“Do not be afraid, for behold, I proclaim to you Good News of great joy that will be for all these people. For today in the city of David a Savior has been born for you, who is Messiah and Lord.” Luke 2:10-11
One of the blessings that comes from living at the Catholic Worker is that it tends to make one scarcely able to take up any moral or ethical or political question of the times without putting a specific human face on it. For instance, whenever I hear people talking about the so-called “crisis” of “illegal immigration” these days, I think of a guy named Pedro. He’s fifty-something, from Colombia as I recall, and when the federal enforcement branch of Homeland Security came into New Haven over the summer and started conducting raids on people’s homes and workplaces- eventually seizing over 30 members of families in our community and locking them up in federal prisons- he came to stay with us because he was afraid to go home. Pedro is a painter- of houses, not portraits- and general handyman who has been working hard and making a home and building relationships in this city for well more than a decade. But then immigration suddenly became the fodder for cable news talkies and congressional debate. New Haven took the bold step of becoming the first city in the nation to allow all its residents the opportunity to secure a municipal I.D. card. The federal government decided to retaliate… and Pedro needed a place to hide. While he was here, our five-year-old Isaiah took a real shine to him. Despite the language barrier, Rene found a kindred soul with whom he could engage questions ranging from politics, to physics, to whether or not the Apollo moon landing back in 1968 was in fact a hoax. It was clear, though that Pedro was not going to be able to find his comfort zone again, and after a few weeks he left the state to start over somewhere else. Watching him amble down the front steps and onto the sidewalk, alone, I tried to imagine what it must be like to have every thing and every relationship and every plan for today and tomorrow conditioned by the possibility of suddenly being declared unwelcome. And the whole encounter, just like so many others over the course of the past thirteen years, left me absolutely unable and unwilling ever again to be “fair and balanced” about this “issue” of immigration.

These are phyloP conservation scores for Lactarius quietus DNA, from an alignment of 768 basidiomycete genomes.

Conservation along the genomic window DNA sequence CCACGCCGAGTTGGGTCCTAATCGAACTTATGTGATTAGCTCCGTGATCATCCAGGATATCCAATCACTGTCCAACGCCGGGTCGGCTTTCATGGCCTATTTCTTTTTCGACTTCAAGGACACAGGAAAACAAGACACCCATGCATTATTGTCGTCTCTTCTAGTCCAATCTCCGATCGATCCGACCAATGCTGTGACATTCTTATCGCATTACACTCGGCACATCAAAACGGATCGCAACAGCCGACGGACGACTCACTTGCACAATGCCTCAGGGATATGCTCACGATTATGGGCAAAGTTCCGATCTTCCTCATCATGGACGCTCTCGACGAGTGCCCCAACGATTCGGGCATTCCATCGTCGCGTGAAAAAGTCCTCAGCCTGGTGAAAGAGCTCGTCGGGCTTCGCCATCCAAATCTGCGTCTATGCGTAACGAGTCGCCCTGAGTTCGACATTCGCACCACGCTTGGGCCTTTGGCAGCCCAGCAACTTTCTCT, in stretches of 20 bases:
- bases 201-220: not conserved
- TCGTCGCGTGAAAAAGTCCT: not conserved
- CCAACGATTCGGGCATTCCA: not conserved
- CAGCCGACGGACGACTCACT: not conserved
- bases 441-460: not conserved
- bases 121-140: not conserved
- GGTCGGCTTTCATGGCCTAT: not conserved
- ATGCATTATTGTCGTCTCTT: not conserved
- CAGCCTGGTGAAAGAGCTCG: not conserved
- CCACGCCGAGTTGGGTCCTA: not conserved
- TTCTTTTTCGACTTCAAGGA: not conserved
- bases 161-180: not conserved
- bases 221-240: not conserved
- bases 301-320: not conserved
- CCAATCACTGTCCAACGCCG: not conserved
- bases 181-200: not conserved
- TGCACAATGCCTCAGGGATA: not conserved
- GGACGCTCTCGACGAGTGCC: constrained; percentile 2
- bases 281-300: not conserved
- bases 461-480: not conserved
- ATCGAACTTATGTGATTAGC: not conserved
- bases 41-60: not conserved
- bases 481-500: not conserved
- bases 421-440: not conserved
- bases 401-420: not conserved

The scripture readings during Advent are a good reminder that the image of justice that we see at most courthouses throughout this country- the statue of a blindfolded lady holding a balance scale- most certainly did not come from the Bible! The God of the Bible, the God of Jesus Christ, is a God who takes sides. God stands with the poor, the prisoner, the “illegal” and the subversive, and with a finger firmly pressed down on the scale. Nowhere is this more evident than in the accounts of Jesus’ birth, with the Holy Family being identified among the homeless, the undocumented immigrants, the hunted and the exiles, and Herod confounded in his attempts to find the child and destroy him. But we tend to miss much in these readings by not understanding- as the early christian communities certainly did- the intentional use of subversive language that they contain. The words “Savior” and “Lord”, for example, were hardly invented by the early Church. They were stolen. These were the very monickers reserved exclusively for Ceasar- even appearing with his face on the Roman currency- until they were expropriated by the resurrection communities and used to identify Jesus of Nazareth. “Gospel”, or “Good News”, was commonly understood as the latest reports from the frontier, the sound-bites about conquest and annexation of other lands and peoples by the Roman military apparatus. Luke’s good news for “all the people” was not a reference to the socially or politically connected, nor to the financiers of the Pax Romana; it meant glad tidings for the poor, the invaded, the alien and the occupied. The good news for them was the birth of a disarmed, homeless, exiled illegal alien Savior, whose “peace that the world cannot give” was poised to turn Rome on its head.